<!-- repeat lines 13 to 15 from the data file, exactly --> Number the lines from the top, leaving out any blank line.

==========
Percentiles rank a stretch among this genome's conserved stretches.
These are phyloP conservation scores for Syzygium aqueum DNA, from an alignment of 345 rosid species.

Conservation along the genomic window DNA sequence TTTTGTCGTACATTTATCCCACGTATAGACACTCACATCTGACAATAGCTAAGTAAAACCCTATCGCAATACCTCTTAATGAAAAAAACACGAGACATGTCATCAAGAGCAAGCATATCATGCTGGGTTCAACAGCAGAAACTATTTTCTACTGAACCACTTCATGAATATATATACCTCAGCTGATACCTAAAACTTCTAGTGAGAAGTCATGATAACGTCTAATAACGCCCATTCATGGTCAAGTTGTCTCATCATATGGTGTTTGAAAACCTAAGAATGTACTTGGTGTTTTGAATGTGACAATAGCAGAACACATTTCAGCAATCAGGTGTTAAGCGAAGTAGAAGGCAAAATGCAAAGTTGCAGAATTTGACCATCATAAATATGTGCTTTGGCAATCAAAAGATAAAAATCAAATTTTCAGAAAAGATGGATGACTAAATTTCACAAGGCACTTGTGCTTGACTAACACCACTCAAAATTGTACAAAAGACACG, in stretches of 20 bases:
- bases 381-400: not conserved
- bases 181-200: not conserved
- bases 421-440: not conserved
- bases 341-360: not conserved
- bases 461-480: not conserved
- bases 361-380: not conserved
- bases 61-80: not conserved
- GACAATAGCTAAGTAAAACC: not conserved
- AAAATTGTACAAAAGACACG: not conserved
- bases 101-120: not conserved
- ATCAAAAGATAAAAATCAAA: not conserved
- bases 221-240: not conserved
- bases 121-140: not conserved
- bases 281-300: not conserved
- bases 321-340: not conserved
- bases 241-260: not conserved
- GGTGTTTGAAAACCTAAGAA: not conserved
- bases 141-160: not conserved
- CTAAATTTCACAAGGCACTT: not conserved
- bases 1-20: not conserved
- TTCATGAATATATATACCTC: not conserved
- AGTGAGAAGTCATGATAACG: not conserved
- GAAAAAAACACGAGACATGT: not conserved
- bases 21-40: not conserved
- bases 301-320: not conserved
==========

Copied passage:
- bases 101-120: not conserved
- ATCAAAAGATAAAAATCAAA: not conserved
- bases 221-240: not conserved